Loading bay wall. Work in lower left corner by local artist Briar Craig.

New exhibitions at Gallery Vertigo – fun & thought provoking

Two new exhibitions opened last night at Gallery Vertigo, a Vernon art scene main stay.

The first space you enter, the main gallery, is covered by a fun paint-along mural dreamt up by writers and artists Jake Kennedy and kevin mcpherson eckhoff. Kevin and Jake are both creative writing faculty at Okanagan College and general movers and shakers – when they’re not meeting at Denny’s in the middle of the night to commiserate about whatever catches their fancy at 4 in the morning. They both recently gave readings at Gallery Vertigo as part of the Vertigo Voices Series – Jason Dewinetz’s is up next this coming Wed, Nov 24th ( more info:

text mural being painted

Paint on the walls! Yes, the walls.

Kevin and Jake’s mural invites visitors to the gallery to help paint in the text written on the walls – yes, you get paint on the walls!  There are instructions though. Roll the rubik’s cube to decide your colour. Roll again to find out what letter you will be painting. And away you go.

In Gallery 2, is a thoughtful and poignant body of work by Judy Wasylesko called “Just Bones”.  This body of work came about through Judy making funeral arrangements for her father, who recently passed away. As she was discussing the cremation process with the funeral director, she was surprised to learn that the ashes given back are not the full remains of your loved one. When Judy and I first discussed this project and she told me she wanted to work with the larger remains left after cremation, I envisioned that we would be dealing with a full skeleton – a thought that made me, an already squeamish person, even more squeamish. But instead the resulting work has no trace of any kind of ick factor. It is a beautifully quiet and thoughtful show, one of the nicest ones I’ve seen installed in this space at Gallery Vertigo quite frankly.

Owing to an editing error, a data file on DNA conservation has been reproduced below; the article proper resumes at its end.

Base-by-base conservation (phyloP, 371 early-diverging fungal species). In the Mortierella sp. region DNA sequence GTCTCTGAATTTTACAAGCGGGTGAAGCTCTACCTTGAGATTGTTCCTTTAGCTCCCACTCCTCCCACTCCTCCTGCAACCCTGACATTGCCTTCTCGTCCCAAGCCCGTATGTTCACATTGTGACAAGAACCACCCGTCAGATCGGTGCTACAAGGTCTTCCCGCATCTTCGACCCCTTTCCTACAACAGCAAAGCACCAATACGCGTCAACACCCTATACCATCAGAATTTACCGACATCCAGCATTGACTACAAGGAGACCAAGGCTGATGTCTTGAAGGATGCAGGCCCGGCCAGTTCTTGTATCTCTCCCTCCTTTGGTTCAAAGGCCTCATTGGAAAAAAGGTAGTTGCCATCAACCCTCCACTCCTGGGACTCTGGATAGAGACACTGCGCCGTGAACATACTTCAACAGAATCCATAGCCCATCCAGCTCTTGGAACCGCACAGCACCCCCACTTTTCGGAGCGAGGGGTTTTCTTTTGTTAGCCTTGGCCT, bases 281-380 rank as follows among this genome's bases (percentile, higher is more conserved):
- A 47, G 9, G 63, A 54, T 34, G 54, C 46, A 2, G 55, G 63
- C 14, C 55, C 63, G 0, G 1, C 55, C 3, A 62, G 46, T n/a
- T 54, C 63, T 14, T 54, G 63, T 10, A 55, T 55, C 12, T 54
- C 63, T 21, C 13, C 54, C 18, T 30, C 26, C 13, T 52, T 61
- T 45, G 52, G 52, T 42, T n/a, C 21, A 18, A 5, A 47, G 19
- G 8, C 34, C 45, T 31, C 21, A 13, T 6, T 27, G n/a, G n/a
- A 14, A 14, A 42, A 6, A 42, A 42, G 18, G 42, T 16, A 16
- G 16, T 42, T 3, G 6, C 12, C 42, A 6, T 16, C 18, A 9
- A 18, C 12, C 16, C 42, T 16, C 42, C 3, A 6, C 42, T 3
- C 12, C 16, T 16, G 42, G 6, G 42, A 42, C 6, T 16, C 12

The gallery is transformed into a gallery / funeral parlor / homage where viewers are asked to consider alternative ways of interning the dead. Judy’s work honours the full remains, transforming them into beautiful contemplative objects, not as the trash they are considered in the traditional cremation process – the larger remains are usually disposed of as medical waste or garbage; pacemakers and defibrillators are recycled. When you first enter space there is a large photo of the remains arranged in a circle.

This piece has been installed in a way that thoughtfully mimics its bookend at the other end of the gallery.

Along the left wall are close-ups of individual bones, that reveal a texture that is surprisingly delicate and fragile. It seems that if you were to touch them, they would crumble.

Both of these shows run until Saturday, December 11th.

Don’t live in Vernon? Make a day of it. There is a fabulous restaurant called Bamboo Beach Fusion Grill (a Japanese fusion restaurant, where under $11 will get you a beautiful lunch of items like ramen noodle soup, tempura set or their delicious daily quiche special).  After that, wander the other way down 30th Ave (Vernon’s mainstreet) to the Bean Scene Coffeehouse (the best coffee in Vernon). They’ve just started featuring gluten free muffins for sensitive folks out there.

Gallery Vertigo is located upstairs at 3001-31st Street in downtown Vernon, BC, (V1T 5H8) in the historical Winnipeg Union Bank. Our hours are Tuesday to Saturday from 11am to 4pm. Please call the gallery at 250-503-2297 for more information.